In addition, there is this tendency (especially in men) to plain devalue what they expect that she’ll understand seemingly because of it. One customer came in while I was at lunch last week, and talked to her about a barely technical part of a service we provide, and told her that it “was probably too sophisticated” for her to understand what he had done, and that he’d come back in later. Granted, she’s not a technician, but still, that was a bit presumptuous, and honestly she let him leave with that because she at that point didn’t want to talk to him anyway.

Yesterday that customer came back in and asked the same questions, only to me. Now I’m not the most technical person here, but I do understand the realities of what his question posed and how that service actually works, and within a few minutes I answered his questions the best I could, and he admitted that he isn’t actually that technical and doesn’t really “understand it much” himself. I told him that was fine, we’d try to help him best we could (customer relations and all), but internally I was shaking my head at this ego trip of his.

What garbage.. If the reality is that he doesn’t know much about it either, why was it necessary to tell my co-worker and friend that it was “too sophisticated” for her? Its couldn’t be assumed that by desk location was why he treated her like that as I sit in the front office as well and also not with the regular technicians, so what was the difference other than I’m probably more “standard issue” looking and she’s not.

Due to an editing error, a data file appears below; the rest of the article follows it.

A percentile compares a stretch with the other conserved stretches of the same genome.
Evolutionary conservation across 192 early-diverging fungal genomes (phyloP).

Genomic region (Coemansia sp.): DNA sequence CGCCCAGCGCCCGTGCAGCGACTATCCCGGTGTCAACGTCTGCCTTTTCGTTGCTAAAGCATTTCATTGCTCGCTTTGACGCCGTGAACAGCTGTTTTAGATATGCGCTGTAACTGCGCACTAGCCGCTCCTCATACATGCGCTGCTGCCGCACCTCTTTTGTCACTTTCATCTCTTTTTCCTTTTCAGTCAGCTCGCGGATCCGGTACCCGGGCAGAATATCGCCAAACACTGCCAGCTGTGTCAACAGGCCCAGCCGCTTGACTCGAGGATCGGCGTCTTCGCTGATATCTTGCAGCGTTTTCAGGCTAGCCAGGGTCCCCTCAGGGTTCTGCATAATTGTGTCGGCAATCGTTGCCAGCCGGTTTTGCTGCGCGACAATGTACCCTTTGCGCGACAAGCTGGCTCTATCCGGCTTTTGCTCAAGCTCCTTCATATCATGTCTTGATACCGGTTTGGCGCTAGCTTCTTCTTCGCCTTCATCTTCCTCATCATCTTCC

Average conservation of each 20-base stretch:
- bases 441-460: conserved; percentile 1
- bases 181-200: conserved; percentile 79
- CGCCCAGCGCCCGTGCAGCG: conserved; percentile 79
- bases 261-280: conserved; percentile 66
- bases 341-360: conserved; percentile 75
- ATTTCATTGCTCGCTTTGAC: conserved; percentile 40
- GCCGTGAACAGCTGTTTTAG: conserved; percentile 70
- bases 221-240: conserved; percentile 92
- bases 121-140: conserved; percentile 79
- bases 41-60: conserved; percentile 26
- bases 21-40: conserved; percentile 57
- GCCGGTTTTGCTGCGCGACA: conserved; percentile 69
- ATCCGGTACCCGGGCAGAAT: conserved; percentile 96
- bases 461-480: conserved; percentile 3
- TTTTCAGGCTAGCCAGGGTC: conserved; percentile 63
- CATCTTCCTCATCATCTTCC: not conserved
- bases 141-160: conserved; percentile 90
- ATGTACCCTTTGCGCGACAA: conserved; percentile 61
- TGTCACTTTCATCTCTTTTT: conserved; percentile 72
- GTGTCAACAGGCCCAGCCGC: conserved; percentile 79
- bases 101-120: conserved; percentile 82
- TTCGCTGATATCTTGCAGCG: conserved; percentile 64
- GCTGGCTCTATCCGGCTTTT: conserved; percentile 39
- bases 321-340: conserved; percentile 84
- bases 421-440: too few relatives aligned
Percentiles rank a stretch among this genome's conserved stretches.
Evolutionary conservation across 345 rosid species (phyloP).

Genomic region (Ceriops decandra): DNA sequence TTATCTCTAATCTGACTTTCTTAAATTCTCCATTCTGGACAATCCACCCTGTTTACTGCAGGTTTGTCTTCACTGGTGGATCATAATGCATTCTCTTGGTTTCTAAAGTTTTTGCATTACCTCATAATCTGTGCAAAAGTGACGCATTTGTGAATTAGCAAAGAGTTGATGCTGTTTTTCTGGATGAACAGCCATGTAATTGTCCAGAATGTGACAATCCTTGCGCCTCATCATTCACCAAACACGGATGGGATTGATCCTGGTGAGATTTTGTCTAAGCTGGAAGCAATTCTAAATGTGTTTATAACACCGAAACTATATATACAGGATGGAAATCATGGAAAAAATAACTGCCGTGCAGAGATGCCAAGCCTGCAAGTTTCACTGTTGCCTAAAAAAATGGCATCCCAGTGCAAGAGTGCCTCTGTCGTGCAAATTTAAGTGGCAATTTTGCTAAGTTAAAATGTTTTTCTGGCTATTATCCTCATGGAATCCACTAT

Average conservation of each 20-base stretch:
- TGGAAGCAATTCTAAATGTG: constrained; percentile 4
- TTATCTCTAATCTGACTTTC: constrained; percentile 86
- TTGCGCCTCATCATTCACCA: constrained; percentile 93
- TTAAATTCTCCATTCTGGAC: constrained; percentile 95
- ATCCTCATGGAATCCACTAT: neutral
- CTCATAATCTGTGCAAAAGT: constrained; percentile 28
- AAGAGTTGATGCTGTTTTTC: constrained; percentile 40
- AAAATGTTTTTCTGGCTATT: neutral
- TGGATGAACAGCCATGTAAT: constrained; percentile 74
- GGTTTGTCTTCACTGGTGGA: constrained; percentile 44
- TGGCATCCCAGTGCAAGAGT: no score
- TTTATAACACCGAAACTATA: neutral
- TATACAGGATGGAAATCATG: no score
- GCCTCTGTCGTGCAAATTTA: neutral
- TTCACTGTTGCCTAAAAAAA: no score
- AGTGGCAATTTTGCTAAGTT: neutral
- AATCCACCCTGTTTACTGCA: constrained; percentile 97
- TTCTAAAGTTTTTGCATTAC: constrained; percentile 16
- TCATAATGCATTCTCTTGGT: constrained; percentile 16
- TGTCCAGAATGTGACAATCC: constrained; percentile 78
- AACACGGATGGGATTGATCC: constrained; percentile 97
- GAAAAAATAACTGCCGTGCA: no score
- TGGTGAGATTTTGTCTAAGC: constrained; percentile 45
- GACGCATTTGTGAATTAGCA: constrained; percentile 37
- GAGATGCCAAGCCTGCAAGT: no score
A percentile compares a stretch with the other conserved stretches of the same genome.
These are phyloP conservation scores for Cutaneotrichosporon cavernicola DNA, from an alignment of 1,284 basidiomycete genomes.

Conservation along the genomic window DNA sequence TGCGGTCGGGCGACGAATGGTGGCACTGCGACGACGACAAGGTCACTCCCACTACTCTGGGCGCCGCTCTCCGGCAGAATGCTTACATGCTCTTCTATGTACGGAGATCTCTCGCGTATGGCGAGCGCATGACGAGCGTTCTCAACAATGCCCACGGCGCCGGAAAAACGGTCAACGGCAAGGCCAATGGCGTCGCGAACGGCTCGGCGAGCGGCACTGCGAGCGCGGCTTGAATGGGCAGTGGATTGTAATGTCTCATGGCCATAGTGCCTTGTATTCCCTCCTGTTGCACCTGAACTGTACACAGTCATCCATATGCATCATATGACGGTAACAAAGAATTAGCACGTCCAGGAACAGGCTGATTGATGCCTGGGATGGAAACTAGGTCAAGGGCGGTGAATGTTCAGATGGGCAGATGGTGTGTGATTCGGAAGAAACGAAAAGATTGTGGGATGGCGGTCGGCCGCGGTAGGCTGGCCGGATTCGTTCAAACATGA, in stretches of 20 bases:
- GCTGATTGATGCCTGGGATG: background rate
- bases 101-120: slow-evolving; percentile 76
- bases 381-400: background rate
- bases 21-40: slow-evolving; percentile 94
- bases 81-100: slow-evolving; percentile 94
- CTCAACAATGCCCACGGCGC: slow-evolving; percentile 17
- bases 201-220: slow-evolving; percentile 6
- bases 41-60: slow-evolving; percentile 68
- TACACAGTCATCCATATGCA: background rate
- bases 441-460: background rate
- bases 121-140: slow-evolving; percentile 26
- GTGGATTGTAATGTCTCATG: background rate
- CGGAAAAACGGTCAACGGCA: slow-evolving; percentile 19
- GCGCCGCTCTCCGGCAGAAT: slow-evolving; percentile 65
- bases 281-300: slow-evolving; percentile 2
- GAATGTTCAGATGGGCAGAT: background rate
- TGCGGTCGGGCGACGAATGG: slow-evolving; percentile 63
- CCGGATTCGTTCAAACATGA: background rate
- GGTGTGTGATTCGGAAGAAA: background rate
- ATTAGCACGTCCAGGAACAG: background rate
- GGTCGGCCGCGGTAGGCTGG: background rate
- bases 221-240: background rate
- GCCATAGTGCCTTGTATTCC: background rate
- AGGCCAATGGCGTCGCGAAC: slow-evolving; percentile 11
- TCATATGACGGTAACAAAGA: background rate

Seriously I believe this ended up being a matter of that he just wanted to plain “display his feathers” in front of her so to speak rather than just get his question answered? What a complete waste of time.

That is an attitude that would be so annoying to have to deal with on a more regular basis, and I’m thankful actually that I don’t have to. I hate wasting my time, and grandiose antics do primarily that. If things aren’t really sincere, if they aren’t to the point, and if they aren’t with the intention of resolving some issue, I find it difficult to care and difficult to listen because I feel like the focus should always be on the resolution of things, not the dumb dramatics that slow the progress of the desired end result.

While it seems like it would be more desirable to have visible “beauty”, it seems that when you get down to it, maybe life is actually more often closer to reality (when it comes to having to deal with other people) when you are just simply “standard” looking.

I don’t typically have to question the intention behind smiles I get as being anything but what they are…. and in the end… you know what… I’ll try and remember to take it as the blessing it apparently is, because I honestly wouldn’t have the patience to deal with the other side of things.